Only a simple black and white printer should be necessary to print out a coloring
page. It should print out centered on the page. These images were not drawn
freehand. I made them by gently securing photographs underneath good quality
tracing paper. I used both extra fine and ultra fine point Sanford Sharpies to trace the photographs,
with the aid of a straight edge for the math structures.
Initially, I began taking photographs of icosahedra and Sierpinski tetrahedra in natural settings with the intent of putting mathematics in a gentle visual light that would be inspirational to children. Many of the photographs turned out to be esoteric, so I made some coloring pages in an effort to put the photographs in a friendly, interactive format. Many of them also turned out to be esoteric. There are some exceptions. For instance, on the birds page, the first photograph is of two ducks, and its coloring page has a simple, friendly look with gentle lines. There is additionally a fence missing in the drawing, something a child can add to it. At a later date, I made coloring pages from photographs taken of children between the ages of three and twelve handling the structures, in all cases with parental permission. There are 101 printable coloring sheets spread across 22 pages, all are accessible from the dropdown menu above or the links provided below:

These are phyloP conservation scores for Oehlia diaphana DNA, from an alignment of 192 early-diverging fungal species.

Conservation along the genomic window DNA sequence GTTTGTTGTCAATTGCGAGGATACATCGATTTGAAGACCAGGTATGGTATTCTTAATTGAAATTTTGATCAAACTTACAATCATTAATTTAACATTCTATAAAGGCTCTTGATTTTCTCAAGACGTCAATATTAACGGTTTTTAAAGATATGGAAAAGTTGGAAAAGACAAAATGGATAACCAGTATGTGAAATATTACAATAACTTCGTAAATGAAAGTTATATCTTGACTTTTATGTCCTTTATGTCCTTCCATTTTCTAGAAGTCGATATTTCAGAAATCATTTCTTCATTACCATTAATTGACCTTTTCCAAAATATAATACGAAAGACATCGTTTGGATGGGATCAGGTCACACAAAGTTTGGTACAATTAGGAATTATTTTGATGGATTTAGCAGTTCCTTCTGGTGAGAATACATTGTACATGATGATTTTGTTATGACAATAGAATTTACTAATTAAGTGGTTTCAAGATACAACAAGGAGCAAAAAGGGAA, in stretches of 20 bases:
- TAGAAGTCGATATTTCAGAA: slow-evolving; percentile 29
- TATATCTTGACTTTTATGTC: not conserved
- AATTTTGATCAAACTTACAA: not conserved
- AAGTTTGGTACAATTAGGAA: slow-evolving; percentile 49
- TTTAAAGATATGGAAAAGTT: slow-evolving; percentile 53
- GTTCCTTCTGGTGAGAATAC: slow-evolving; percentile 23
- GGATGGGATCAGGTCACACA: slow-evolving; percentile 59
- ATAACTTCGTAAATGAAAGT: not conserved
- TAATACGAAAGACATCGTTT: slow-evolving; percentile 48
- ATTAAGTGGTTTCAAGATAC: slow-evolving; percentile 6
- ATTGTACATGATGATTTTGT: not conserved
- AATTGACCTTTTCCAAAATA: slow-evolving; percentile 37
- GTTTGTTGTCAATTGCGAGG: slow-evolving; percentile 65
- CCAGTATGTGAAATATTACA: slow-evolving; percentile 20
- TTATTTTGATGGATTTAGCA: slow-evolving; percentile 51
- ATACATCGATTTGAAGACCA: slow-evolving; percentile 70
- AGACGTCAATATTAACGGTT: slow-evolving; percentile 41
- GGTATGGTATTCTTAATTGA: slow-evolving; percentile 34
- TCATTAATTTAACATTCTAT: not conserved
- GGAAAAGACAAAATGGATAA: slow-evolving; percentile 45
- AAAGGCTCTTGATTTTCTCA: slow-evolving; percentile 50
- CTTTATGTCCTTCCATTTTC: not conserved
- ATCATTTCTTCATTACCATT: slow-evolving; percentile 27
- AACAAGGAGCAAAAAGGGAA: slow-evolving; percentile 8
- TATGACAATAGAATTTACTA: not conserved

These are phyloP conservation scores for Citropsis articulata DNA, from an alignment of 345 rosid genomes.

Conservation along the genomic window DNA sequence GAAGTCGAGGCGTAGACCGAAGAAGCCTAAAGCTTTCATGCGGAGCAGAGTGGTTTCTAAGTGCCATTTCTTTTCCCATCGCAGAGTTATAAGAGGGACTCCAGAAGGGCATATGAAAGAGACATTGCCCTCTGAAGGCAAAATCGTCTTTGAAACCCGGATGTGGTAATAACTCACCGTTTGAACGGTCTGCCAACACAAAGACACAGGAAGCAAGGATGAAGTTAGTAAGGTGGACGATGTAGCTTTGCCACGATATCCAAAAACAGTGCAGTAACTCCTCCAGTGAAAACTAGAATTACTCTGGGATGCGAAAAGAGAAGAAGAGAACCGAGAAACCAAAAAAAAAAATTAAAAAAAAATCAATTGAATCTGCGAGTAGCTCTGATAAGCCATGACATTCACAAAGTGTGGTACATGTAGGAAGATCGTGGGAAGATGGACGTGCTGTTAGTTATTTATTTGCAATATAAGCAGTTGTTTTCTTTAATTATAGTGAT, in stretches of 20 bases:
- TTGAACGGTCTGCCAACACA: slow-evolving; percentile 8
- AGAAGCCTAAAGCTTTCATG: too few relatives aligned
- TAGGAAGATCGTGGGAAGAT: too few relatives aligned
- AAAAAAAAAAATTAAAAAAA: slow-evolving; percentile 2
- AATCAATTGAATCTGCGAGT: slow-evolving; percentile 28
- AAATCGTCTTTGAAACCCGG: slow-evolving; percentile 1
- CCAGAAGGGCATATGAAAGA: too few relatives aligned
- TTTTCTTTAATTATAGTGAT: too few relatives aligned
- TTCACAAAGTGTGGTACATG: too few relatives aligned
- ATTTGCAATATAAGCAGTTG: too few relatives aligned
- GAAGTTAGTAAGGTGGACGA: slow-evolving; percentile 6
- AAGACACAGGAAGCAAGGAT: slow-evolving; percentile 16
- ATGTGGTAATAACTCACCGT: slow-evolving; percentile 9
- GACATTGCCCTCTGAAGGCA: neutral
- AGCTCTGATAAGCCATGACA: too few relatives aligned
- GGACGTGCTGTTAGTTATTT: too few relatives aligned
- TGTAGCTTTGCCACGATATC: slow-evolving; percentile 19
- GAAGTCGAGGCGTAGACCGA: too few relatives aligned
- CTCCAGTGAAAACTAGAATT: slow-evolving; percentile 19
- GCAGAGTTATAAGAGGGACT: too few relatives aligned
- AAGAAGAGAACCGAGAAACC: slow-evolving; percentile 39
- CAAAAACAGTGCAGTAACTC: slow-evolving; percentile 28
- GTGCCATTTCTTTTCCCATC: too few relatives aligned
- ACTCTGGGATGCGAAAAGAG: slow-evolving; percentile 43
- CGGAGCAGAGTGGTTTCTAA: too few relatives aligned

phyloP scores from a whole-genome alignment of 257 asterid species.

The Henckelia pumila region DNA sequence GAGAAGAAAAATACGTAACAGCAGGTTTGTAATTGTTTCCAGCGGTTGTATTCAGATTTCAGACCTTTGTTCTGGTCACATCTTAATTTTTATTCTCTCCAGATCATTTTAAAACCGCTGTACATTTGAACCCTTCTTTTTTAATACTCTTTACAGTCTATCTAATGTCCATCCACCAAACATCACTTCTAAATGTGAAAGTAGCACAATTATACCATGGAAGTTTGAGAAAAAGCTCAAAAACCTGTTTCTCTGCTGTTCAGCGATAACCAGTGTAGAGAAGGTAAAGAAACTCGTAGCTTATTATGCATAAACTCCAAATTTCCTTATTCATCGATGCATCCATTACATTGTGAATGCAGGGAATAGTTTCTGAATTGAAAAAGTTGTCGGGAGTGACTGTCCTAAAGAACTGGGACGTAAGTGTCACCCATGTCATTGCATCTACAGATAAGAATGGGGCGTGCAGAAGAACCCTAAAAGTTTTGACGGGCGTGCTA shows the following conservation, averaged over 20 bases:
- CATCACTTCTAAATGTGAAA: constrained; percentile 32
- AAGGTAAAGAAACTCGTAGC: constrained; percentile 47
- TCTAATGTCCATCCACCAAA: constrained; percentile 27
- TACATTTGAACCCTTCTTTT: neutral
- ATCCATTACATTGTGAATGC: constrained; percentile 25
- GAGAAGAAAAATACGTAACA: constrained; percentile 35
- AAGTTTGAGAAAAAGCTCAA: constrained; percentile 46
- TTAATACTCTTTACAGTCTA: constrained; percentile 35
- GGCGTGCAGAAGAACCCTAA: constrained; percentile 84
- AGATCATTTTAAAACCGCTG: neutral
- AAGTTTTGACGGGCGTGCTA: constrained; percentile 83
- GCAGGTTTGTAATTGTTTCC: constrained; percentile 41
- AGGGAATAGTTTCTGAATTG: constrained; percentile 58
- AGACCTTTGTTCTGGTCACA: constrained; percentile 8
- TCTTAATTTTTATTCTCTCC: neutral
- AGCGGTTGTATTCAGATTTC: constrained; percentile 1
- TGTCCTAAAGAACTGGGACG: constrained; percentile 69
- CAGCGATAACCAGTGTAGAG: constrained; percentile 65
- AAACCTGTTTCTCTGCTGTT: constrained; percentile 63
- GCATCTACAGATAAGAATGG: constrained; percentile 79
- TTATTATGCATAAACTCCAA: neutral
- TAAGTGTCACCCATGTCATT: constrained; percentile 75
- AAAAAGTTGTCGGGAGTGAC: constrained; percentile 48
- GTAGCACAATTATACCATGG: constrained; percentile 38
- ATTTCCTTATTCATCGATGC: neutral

Building and Playing (8-year-old Lina):
Simple, step-by-step visual and written instructions for building a family of Sierpinski tetrahedra can be found on my Build Your Own Sierpinski Tetrahedra page (the iterative process is important here, i.e., building at least two consecutive structures as opposed to building only one structure) .